Rather than utilizing the convention simply to anoint the nominee, Democrats hope to deploy it as a organizing vehicle in North Carolina.
Four years ago, Obama’s team used the Denver convention to assemble a grass-roots army of thousands that was widely credited with helping him win Colorado, a battleground state that propelled him to victory against Sen. John McCain (R-Ariz.). They packed Invesco Field the night Obama spoke with a record convention crowd of more than 84,000 — but only after taking many of their names and e-mail addresses and asking them to help for the duration of the campaign.
Whether Obama can amass a similar army in Charlotte could determine his fate in North Carolina and nationally in November. The president’s field operation — a network of offices and on-the-ground staffers, along with volunteers focused on registering voters and turning them out on Nov. 6 — is widely viewed as one of his leading advantages against his Republican challenger, Mitt Romney. But it is hard to judge the effectiveness of the operation until the convention, when the army will either assemble or it won’t.
Steve Kerrigan, the chief executive of the Democratic convention, said holding a convention in a swing state does not automatically swing that state in your candidate’s direction. “It’s how you use it,” he said.
“There were 44 Democratic conventions before the Denver convention,” Kerrigan said. “We lost 22 states that hosted us and we won 22 states. It was an even split because we used the convention as a nominating tool, and then we moved on.”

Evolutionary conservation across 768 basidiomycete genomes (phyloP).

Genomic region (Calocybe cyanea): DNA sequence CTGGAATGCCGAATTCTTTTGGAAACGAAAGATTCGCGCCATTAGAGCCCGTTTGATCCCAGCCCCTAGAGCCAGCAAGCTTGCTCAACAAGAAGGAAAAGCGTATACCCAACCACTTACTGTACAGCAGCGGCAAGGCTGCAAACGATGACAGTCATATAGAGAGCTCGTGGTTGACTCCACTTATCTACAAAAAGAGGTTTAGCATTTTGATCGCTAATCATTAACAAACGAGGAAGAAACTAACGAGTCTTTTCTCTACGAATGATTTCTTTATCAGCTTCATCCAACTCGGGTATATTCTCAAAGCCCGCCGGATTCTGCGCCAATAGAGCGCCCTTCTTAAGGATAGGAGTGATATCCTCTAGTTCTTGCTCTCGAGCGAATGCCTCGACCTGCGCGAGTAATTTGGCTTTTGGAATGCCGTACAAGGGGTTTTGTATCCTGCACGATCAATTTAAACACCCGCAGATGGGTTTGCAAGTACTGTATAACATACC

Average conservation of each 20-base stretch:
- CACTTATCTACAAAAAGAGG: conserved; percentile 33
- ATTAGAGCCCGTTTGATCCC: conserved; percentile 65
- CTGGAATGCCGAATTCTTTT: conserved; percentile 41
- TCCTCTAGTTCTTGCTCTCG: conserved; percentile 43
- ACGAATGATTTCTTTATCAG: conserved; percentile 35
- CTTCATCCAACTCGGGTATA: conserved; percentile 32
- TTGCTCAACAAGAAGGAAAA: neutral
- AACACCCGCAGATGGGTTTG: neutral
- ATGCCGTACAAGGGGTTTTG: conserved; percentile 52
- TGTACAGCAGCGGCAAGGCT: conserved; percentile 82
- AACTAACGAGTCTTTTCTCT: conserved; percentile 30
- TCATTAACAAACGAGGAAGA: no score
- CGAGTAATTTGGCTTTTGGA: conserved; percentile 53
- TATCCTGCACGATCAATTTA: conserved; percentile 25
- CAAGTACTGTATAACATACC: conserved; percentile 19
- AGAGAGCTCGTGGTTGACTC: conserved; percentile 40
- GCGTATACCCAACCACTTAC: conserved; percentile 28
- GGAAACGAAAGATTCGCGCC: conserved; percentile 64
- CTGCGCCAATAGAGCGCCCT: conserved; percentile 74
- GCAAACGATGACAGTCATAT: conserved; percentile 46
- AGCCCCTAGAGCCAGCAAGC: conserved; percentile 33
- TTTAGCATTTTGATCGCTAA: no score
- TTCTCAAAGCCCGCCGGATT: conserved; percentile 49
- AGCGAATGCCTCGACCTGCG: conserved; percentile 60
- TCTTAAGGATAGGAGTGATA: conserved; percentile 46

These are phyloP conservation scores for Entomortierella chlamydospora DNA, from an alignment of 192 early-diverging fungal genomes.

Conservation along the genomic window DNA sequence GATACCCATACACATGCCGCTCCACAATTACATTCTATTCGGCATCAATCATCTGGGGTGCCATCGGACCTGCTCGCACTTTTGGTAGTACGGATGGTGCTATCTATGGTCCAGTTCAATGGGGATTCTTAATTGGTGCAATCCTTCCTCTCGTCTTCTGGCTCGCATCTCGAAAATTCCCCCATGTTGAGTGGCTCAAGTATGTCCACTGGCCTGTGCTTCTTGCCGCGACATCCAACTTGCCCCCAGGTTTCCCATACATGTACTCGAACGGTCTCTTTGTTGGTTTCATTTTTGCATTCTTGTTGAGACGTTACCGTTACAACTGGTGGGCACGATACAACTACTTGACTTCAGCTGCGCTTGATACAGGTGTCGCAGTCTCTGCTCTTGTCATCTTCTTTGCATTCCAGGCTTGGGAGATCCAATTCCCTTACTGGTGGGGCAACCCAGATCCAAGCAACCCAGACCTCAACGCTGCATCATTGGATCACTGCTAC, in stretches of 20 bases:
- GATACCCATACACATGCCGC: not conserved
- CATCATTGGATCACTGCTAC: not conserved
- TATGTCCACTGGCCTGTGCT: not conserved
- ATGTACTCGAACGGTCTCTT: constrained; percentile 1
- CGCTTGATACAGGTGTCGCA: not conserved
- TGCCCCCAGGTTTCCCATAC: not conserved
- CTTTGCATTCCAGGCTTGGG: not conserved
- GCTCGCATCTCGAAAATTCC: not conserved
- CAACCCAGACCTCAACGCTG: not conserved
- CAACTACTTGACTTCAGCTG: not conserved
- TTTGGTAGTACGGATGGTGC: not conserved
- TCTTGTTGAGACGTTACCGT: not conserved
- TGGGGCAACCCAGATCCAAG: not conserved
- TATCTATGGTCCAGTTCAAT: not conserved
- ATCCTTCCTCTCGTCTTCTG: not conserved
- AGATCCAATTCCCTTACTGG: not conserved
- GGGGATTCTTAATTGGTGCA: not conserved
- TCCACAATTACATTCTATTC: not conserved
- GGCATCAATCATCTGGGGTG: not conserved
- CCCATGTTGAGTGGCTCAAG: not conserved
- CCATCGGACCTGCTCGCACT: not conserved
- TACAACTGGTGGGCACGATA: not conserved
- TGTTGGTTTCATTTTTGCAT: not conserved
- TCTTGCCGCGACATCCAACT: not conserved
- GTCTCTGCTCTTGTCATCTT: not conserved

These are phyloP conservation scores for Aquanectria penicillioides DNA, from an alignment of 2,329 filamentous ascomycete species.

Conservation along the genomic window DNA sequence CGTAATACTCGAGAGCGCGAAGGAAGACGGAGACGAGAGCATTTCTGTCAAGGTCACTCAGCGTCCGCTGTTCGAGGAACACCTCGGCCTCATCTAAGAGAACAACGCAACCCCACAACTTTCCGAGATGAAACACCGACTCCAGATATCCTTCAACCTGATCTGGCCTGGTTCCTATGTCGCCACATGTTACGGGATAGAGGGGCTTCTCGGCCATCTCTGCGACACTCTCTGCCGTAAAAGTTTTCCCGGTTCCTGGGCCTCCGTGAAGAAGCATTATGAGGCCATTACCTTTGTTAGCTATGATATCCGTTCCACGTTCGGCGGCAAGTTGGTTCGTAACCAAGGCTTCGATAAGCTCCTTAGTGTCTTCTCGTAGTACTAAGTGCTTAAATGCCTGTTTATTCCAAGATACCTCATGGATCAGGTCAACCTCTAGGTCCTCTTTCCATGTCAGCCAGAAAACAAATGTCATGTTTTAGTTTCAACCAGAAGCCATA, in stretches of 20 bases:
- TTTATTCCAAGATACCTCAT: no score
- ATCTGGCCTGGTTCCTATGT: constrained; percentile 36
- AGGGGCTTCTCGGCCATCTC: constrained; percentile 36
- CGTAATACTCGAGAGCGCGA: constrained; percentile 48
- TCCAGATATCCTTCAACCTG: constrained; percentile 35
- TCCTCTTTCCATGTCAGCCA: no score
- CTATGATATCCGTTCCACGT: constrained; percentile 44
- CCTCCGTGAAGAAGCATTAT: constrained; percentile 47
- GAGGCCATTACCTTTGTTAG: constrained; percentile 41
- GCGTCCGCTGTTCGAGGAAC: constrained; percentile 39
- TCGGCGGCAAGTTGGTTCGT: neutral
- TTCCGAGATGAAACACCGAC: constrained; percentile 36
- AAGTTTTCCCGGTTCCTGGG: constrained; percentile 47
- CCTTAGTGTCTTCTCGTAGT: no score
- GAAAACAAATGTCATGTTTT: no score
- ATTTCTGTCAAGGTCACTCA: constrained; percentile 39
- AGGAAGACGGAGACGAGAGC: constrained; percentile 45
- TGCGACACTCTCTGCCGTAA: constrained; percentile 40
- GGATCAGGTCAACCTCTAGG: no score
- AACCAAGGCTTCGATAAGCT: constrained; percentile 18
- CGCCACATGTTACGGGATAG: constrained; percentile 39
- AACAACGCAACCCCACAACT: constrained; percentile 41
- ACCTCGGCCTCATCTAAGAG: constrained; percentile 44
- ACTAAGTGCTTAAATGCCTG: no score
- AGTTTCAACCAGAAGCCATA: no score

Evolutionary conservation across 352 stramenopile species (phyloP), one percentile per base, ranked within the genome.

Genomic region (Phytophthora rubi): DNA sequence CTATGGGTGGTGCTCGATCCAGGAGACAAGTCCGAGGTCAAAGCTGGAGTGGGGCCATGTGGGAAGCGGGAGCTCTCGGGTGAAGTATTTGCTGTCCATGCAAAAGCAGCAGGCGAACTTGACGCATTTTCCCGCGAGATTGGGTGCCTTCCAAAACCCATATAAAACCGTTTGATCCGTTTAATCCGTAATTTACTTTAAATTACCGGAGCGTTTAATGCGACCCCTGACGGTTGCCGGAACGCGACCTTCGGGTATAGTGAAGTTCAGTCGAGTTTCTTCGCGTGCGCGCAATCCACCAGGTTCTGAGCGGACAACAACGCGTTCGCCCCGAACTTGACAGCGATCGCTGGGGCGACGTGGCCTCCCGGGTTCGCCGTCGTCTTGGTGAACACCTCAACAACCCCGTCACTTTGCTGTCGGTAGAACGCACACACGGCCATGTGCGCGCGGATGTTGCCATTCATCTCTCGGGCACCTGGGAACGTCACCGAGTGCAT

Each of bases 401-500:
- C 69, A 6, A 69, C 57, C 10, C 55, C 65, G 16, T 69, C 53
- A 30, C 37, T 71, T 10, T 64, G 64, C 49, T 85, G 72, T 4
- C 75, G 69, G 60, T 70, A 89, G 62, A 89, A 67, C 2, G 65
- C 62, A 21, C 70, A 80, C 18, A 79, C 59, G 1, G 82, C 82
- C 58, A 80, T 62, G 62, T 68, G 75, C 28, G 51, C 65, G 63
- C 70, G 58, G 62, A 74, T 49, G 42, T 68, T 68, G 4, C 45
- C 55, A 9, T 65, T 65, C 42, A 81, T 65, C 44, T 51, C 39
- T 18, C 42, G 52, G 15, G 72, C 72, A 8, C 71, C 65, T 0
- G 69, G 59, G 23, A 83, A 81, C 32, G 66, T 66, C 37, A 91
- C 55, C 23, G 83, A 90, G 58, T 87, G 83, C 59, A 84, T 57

That changed dramatically in 2008, when 25,000 volunteers were signed up at Invesco Field. The rest, Kerrigan said, is history.
“We think the Colorado model is a useful model, a useful benchmark,” said Jim Messina, Obama campaign manager.
Locked in a much tighter race this time, Obama is investing more heavily in state-level organizations than he did four years ago. In North Carolina, that means 47 offices and a staff of dozens coordinating phone banks, door-knocking expeditions and neighborhood parties meant to rally voters to action.
It also means a convention focused less on introducing the president and more on engaging his troops and the public. There is an outdoor street festival on Labor Day open to anyone. One of the key themes of the convention will be inclusion and community service, meant to connect with a broad range of Democrats, and a final day of speeches at a huge outdoor stadium where tens of thousands of seats will be made available to the public, not just delegates.
Romney and his allies, in contrast, are spending much more of their money on the airwaves, bombarding North Carolinians with television ads rather than trying to match Obama’s field operation on the ground. And in Tampa, where the Republicans just held their convention, the biggest public event was a party thrown by Rep. Ron Paul’s insurgent campaign.